At Aspen Ideas: Musharraf says Pakistan isn’t working against U.S.
ASPEN – Pakistan’s former President Pervez Musharraf said Saturday that he is certain his country is not helping terrorist organizations fight the U.S. or allowing them to take sanctuary along the Afghanistan border, though he acknowledged that “rogue elements may be doing something underhanded.”
Musharraf addressed a full house at the Aspen Music Tent during the showcase event at the Aspen Ideas Festival. His interviewer was David Bradley, owner of Atlantic Media Group, who said many Americans find it hard to believe that elements of the Pakistani government, military or intelligence aren’t assisting terrorists groups. That sentiment peaked when Osama bin Laden was discovered and killed last year while hiding in Pakistan.
Musharraf, who served as president of Pakistan from 2001 to 2008 but is now an exile, insisted that there is no policy or strategic reason that official forces in the country would be assisting U.S. enemies.
“That is not a possibility at all,” he said.
The government under his control was closely tied with the U.S. and its allies in the war on terror after 9/11.
Musharraf said his government failed to take advantage of military superiority over insurgents between 2002 and 2004. The military had chased the insurgents into rugged mountain regions. That military victory should have been transformed into a political victory. It wasn’t, and now there’s been a resurgence of the Taliban that is creating unrest.
He was critical of the job elected officials are doing in his country, though he didn’t elaborate.
“The state is being run into the ground,” he said.
As a result, Pakistanis are looking to the military for help in stabilizing the country. The situation poses a dilemma for the military, said Musharraf, a retired four-star general. The military can violate the constitution to “save the state,” or it can allow the constitution to be followed and risk the state will fail.
Musharraf said he will return to his country next year for parliamentary elections despite the possible risk to his life. He has faced at least seven assassination attempts.
“I will go back even with peril to my life,” he said.
The Aspen Ideas Festival features “An Afternoon of Conversation” each year. As always, the segment included some heavy-hitters in government and academia. The audience gave a standing ovation to retired four-star Gen. Stanley McChrystal, former commander of U.S. Forces in Afghanistan. He was interviewed by CBS News veteran Bob Schieffer, who asked for McChrystal’s perspective on the Rolling Stone magazine piece in 2010 that led to the general’s resignation. The article quoted members of McChrystal’s staff as being critical of civilian leaders in the Obama administration.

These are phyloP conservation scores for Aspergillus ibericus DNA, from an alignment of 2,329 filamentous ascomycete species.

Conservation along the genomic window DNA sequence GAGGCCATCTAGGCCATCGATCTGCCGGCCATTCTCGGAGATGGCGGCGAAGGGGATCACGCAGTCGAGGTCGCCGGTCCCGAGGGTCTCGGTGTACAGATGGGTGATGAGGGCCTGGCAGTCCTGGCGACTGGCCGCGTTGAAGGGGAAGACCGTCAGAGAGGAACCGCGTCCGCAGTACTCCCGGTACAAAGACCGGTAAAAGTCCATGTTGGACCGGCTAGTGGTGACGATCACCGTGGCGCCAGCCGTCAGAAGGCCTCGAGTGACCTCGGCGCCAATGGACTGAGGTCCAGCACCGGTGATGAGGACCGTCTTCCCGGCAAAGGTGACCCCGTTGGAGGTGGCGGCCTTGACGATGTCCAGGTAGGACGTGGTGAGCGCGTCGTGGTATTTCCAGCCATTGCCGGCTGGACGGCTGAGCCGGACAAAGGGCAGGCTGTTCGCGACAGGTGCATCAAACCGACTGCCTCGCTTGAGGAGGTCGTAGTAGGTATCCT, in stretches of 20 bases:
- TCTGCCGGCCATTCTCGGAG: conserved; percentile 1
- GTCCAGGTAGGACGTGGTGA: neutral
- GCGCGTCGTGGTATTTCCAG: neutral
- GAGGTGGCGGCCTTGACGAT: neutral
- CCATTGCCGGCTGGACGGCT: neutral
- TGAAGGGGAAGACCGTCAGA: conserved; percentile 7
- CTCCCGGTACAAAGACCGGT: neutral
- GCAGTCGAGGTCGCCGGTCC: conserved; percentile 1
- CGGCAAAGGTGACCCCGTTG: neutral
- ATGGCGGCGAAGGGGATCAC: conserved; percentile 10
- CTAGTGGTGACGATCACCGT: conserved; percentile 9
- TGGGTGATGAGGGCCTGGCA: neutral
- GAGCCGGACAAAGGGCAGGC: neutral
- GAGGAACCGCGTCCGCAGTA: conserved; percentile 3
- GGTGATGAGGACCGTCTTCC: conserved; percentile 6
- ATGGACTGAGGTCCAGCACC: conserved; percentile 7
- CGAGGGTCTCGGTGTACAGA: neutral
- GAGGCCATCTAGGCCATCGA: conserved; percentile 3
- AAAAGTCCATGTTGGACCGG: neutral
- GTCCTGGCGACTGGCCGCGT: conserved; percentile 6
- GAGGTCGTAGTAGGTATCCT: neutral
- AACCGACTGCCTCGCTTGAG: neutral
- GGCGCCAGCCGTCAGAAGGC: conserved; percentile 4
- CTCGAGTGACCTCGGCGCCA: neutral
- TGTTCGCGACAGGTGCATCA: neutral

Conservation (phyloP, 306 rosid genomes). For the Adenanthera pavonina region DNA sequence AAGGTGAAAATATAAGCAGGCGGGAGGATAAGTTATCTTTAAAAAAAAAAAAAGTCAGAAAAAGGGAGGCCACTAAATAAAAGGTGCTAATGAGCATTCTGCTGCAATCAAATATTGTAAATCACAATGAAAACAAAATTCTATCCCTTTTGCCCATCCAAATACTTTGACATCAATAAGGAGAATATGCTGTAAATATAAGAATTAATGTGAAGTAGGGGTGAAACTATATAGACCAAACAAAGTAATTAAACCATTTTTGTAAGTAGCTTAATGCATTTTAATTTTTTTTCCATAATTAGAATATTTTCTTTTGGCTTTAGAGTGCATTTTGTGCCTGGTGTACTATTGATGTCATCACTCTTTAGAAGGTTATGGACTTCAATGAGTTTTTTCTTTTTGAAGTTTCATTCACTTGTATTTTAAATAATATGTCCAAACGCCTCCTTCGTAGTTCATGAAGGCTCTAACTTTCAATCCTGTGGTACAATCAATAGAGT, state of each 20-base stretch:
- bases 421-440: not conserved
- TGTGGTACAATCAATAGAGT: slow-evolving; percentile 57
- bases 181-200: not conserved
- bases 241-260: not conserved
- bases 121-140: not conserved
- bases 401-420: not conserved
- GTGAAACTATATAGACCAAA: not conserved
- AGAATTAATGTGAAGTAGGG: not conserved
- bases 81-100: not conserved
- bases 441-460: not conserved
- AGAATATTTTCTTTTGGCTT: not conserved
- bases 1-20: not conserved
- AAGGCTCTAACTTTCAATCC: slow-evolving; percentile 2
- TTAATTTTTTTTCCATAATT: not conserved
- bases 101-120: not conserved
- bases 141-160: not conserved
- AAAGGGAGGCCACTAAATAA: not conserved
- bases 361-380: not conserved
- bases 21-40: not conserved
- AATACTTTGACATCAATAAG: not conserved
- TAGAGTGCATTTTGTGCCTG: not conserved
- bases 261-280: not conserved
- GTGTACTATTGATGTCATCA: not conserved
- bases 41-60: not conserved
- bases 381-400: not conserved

McChrystal quipped that he doesn’t have a subscription to Rolling Stone and did not address the substance of the article. He said the freelance writer working for Rolling Stone was one of several reporters spending time with his staff during that time period. The article that appeared was not what McChrystal expected, he said.
McChrystal ended up offering his resignation to President Obama. He did so because he had a responsibility to his commander in chief, he said. As a military commander, McChrystal said he felt strongly that he could “never dodge responsibility.” That drew applause from the audience.
Among other highlights of “An Afternoon of Conversation”:
• Ehud Barak, Israel’s minister of defense and a highly decorated soldier, said the possibility of Iran gaining nuclear-weapon capability is obviously a top concern for his country. Israel cannot delegate authority of dealing with Iran to the U.S., even though it is its most highly trusted ally. He said Israel must keep all options on the table and that sanctions must be ratcheted up immediately against Iran and negotiations must be tough. Barak also said Bashar Hafez al-Assad’s days are clearly numbered as president of Syria. (“He can probably survive for a month or two,” Barak said.) Russia, Turkey, NATO and the U.S. all must play a role in stabilizing the country once the government is toppled, he said.
• Harvard professor and economist Lawrence Summers said he doesn’t see the U.S. economy slipping back into recession. However, growth will be so small that it won’t feel like the country is gaining ground, he said. Summers argued against drastic reductions in spending. Borrowing rates are so favorable, he said, that the country should be spending to improve its infrastructure and investing in education.
• Former Indiana Gov. Mitch Daniels, a Republican, said he would not be interested in running for vice president, if asked. He has been hired as president of Purdue University. Daniels said America must embrace natural-gas production as a way to become self-sufficient on energy and to spur the economy. Daniels said there should be a “pause” on everything that interferes with hiring in general, such as taxes and new regulations. In contrast to Summers, he said government must cut spending. Government programs such as Social Security and Medicare must go to a need-based system, he said.
The Aspen Ideas Festival continues through Tuesday.
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